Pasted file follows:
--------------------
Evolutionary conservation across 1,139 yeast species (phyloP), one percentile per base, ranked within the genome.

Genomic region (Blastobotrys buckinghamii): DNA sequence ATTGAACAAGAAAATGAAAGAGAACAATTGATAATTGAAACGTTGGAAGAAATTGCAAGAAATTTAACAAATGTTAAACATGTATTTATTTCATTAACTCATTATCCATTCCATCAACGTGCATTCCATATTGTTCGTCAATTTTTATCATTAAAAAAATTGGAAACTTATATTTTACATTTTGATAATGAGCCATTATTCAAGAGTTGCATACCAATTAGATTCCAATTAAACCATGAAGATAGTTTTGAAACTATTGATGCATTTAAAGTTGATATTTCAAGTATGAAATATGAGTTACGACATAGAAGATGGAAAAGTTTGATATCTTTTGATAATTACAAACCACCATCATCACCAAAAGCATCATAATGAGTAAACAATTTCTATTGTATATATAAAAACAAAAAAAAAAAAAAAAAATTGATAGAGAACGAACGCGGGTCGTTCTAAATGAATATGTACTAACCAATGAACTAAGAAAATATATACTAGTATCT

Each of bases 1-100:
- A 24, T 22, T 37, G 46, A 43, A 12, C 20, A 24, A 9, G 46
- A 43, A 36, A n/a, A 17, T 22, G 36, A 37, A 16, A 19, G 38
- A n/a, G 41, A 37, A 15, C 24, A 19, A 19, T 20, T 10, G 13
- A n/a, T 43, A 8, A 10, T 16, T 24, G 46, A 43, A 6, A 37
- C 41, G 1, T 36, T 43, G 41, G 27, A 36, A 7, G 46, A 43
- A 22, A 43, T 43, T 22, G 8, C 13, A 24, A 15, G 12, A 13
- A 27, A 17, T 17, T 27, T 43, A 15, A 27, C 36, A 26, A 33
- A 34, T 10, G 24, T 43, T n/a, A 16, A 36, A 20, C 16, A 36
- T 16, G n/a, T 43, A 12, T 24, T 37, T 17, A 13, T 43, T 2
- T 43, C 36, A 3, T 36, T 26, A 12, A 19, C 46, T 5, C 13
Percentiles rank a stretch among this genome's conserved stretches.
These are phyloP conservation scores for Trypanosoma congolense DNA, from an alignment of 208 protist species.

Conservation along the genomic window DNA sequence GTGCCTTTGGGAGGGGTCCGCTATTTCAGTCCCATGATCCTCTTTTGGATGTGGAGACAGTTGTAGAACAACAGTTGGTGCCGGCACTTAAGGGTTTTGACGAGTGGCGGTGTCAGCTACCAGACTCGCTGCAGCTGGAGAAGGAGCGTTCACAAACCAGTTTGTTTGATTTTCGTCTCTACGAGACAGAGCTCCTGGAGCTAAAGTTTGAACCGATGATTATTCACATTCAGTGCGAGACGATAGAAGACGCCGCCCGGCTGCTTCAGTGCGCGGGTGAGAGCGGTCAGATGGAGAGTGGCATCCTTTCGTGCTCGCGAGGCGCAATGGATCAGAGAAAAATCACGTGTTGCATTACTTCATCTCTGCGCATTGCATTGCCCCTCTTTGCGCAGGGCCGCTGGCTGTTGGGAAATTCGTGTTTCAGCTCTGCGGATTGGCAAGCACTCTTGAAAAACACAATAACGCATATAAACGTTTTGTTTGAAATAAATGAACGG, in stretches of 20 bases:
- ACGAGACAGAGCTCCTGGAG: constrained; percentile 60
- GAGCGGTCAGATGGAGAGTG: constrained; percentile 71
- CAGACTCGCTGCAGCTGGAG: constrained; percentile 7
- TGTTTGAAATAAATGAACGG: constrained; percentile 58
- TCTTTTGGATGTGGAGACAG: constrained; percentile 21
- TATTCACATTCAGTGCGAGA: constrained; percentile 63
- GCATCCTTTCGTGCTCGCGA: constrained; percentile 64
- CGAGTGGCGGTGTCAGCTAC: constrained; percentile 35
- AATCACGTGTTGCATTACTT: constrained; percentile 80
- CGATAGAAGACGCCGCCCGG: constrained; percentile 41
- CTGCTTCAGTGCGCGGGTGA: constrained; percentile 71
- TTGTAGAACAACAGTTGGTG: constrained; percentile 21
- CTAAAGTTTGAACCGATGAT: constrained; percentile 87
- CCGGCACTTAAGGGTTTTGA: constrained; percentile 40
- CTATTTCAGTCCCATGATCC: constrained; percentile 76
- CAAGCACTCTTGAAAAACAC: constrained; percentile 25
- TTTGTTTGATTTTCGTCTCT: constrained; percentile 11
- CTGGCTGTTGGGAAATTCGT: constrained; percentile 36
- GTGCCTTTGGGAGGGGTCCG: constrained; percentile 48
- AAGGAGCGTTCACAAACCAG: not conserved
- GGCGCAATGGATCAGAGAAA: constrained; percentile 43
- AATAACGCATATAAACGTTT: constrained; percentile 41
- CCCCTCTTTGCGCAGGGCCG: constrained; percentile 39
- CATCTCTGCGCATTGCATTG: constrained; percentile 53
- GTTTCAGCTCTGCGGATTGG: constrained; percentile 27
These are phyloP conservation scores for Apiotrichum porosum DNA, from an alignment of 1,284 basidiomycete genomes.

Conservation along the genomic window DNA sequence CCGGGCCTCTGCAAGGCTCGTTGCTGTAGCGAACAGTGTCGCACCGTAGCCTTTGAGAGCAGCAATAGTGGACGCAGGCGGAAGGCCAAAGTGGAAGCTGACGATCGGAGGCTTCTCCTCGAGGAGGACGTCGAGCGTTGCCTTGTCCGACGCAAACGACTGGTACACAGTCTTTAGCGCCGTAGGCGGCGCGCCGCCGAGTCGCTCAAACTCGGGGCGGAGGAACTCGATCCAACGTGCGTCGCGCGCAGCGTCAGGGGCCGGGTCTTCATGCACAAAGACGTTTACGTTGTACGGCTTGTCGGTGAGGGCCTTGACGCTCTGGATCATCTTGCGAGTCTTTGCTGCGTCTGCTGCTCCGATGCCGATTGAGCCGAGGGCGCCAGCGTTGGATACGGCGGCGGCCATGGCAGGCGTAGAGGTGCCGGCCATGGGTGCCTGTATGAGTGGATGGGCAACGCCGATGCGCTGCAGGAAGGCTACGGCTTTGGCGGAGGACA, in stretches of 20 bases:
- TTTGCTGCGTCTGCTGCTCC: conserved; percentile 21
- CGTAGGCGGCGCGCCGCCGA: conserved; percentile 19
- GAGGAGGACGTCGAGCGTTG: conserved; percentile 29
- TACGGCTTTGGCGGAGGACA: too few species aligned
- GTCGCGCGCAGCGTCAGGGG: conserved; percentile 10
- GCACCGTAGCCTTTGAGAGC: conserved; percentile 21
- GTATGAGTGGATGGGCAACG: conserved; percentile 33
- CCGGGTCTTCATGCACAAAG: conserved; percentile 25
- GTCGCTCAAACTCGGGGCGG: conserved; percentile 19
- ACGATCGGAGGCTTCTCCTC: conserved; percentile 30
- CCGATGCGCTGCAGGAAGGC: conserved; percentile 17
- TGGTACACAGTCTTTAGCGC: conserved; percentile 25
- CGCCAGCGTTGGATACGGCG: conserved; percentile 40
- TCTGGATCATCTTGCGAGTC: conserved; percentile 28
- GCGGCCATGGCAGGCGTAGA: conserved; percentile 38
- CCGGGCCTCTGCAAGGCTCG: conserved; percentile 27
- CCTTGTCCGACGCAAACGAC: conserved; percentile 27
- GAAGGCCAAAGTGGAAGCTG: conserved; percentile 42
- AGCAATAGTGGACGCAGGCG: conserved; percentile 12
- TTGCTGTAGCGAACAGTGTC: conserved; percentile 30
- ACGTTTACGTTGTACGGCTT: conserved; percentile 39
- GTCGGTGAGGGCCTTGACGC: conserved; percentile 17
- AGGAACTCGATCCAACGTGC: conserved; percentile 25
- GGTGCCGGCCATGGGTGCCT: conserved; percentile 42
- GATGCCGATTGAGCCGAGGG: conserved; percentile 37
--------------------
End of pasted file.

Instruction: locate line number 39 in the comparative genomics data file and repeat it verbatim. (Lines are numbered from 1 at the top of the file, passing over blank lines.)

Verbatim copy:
- CCCCTCTTTGCGCAGGGCCG: constrained; percentile 39